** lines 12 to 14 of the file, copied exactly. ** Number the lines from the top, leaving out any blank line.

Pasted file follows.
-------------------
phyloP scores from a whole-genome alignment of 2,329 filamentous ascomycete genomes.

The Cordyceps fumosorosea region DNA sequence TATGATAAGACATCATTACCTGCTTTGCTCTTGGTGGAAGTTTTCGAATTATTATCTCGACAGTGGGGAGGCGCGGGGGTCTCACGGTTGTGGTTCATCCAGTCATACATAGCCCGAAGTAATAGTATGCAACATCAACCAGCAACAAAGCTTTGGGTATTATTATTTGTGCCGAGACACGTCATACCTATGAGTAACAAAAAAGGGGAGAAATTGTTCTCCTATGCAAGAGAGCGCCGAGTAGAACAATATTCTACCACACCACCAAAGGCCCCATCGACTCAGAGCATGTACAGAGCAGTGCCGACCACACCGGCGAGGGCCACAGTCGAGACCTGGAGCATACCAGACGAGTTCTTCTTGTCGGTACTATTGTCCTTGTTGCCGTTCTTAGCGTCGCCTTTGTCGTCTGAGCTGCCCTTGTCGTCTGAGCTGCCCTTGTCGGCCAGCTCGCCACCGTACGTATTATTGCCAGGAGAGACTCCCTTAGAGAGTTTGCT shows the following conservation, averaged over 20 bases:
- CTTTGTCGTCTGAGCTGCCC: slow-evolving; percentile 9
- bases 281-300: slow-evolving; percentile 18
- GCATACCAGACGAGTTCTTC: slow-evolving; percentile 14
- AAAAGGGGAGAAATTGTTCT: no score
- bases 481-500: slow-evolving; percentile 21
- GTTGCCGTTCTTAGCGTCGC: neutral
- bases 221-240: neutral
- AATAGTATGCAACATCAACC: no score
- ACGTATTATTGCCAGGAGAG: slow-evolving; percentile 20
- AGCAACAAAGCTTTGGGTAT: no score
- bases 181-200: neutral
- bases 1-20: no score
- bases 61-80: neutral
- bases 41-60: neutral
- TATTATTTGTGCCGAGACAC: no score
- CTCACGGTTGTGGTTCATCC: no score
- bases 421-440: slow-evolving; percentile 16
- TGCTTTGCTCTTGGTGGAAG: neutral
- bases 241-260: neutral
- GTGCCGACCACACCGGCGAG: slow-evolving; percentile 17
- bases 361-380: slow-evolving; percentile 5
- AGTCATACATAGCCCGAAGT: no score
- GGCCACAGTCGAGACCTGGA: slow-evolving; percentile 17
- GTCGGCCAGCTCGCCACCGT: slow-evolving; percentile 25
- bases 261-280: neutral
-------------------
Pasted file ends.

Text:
- AGCAACAAAGCTTTGGGTAT: no score
- bases 181-200: neutral
- bases 1-20: no score